You may know Bill Bryson,for his travelogues A Walk In the Woods, Notes from a Small Island, In A Sunburned Country, etc. or for his explanatory nonfiction books, A Short History of Nearly Everything, Mother Tongue, (my personal favorite) Made in America, and others. To my mind, he can do little wrong. His writing is intelligent, engaging, entertaining, and informative- a rare and valuable combination in today’s writing. I picked up a large-print ex-library copy of his Life and Times of the Thunderbolt Kid on mega-sale at [1] thinking it was a memoir- probably because it’s subtitled “A Memoir”.

This is supposed to be the chronicle of Bill Bryson’s childhood in Midwestern, mid-century America with the emphasis on his alter-ego, super hero the Thunderbolt Kid. It served well enough as a memoir, but even more than that I found it to be more of a book on the state of America and American domestic life in the 1950’s in which he just happened to star. The book is more about the mind of Americans at the time- people’s reactions to Joseph McCarthy, the Cuban Missile Crisis, and how daily life was lived in a time before cell phones, the internet, McDonald’s, and Wal-Mart, that just happens to be told by a six year old boy who fancies himself a comic book style super-hero who can look at people and make them disappear.

I read it in a three sittings- it definitely goes fast. It definitely had its flaws. I think the biggest point against it in my book was that Mr. Bryson gets just a little bit out of control with his hyperbole. Hyperbole has its affect when used sparingly, but here it got to the point where he would try to present actual facts and it would totally lost on the reader who had heard a dozen other things been called the tallest, smallest, biggest, or best before then. Whenever confusion arises in this book, it is because Bryson has not made it clear enough if he is describing the world with the awe of a child to whom everything is terribly impressive, or if he is a well-researched fact that is actually impressive.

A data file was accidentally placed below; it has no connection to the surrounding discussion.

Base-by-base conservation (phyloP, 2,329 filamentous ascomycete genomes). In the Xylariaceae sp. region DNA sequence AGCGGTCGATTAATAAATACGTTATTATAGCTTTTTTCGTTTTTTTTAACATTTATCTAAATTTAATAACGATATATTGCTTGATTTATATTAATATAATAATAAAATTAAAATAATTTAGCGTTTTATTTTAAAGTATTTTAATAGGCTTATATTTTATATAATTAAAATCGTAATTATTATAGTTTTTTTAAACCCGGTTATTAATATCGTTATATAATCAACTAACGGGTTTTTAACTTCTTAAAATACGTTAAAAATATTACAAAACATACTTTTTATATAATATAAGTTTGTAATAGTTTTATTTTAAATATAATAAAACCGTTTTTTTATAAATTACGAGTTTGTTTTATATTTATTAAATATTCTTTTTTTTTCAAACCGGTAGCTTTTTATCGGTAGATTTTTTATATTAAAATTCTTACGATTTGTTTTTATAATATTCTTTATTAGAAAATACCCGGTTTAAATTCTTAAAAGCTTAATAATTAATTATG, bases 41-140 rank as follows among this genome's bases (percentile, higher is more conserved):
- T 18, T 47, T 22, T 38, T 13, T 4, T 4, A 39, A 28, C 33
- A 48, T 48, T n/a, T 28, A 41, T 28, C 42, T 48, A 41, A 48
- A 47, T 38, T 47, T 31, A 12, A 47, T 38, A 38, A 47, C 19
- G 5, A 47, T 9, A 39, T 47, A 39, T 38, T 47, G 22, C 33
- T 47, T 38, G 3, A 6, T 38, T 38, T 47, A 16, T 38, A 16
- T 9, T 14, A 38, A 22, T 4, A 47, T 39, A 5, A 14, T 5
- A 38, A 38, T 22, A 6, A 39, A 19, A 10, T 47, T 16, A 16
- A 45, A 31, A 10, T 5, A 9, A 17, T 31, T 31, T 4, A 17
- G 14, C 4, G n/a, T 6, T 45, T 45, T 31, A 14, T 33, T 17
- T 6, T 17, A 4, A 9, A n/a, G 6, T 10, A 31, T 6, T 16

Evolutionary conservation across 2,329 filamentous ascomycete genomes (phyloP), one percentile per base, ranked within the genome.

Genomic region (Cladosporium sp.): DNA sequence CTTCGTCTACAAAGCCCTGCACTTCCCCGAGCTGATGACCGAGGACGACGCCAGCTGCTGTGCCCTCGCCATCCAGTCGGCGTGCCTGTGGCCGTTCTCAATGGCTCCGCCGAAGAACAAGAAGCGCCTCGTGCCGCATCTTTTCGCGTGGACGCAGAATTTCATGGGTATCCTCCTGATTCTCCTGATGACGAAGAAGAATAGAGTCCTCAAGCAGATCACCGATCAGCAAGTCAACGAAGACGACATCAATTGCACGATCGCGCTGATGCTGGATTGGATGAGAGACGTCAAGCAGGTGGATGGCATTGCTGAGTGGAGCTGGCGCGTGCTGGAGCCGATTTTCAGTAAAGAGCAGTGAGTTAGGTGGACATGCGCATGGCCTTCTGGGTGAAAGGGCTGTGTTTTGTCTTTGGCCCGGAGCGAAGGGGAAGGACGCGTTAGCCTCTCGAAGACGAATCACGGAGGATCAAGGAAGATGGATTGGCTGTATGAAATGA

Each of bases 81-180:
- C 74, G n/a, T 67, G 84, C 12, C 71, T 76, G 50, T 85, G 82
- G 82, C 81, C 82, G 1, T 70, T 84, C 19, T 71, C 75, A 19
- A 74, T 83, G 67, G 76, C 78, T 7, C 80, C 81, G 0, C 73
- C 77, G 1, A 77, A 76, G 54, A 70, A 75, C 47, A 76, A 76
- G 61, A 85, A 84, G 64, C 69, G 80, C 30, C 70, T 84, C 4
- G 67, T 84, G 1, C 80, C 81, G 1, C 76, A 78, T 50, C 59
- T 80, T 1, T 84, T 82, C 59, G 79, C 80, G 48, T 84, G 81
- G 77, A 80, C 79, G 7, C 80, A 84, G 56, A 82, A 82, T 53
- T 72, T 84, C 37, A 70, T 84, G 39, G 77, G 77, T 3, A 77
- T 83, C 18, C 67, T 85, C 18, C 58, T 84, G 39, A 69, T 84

That being said, this book was not short on entertainment value. There were times when my snorts of poorly-repressed laughter did disturb my sleeping roommate. When recounting his first months in elementary school:

“They insisted on knowing strange things, which I found bewildering. If you asked to go to the restroom, they wanted to know whether you intended to do a Number 1 or a Number 2, a curiosity that didn’t strike me as entirely healthy. Besides, these were not terms used in our house. In our house, you either went toity or had a BM…but mostly you just “went to the bathroom” and made no public declarations with regard to intent. So I hadn’t the faintest idea, the first time I requested permission to go, what the teacher ment meant when she asked me if I was going to do number one or number two.

“Well, I don’t know,” I replied frankly and in a clear voice. “I need to do a big BM. It might be as much as a three or a four.”

See? Brilliant! A prime example of the perfectly clear, totally astounding thing known as Child Logic. The hilarity doesn’t stop with the antics of young Bryson. Much is made of the bleached-flour all-American down-home culture of the Midwest in the 1950’s. Community events seemed more prevalent and more important to social life than they are now, but if the food really was as he described, you had better believe I would be a hermit.

“The main course at these potluck events nearly always consisted of a range of meat loafs, each about the size of a V-8 engine, all of them glazed and studded with a breathtaking array of improbable ingredients from which they took their names- Peanut Brittle ‘n’ Cheez-Whiz Upside-Down Loaf and that sort of thing.”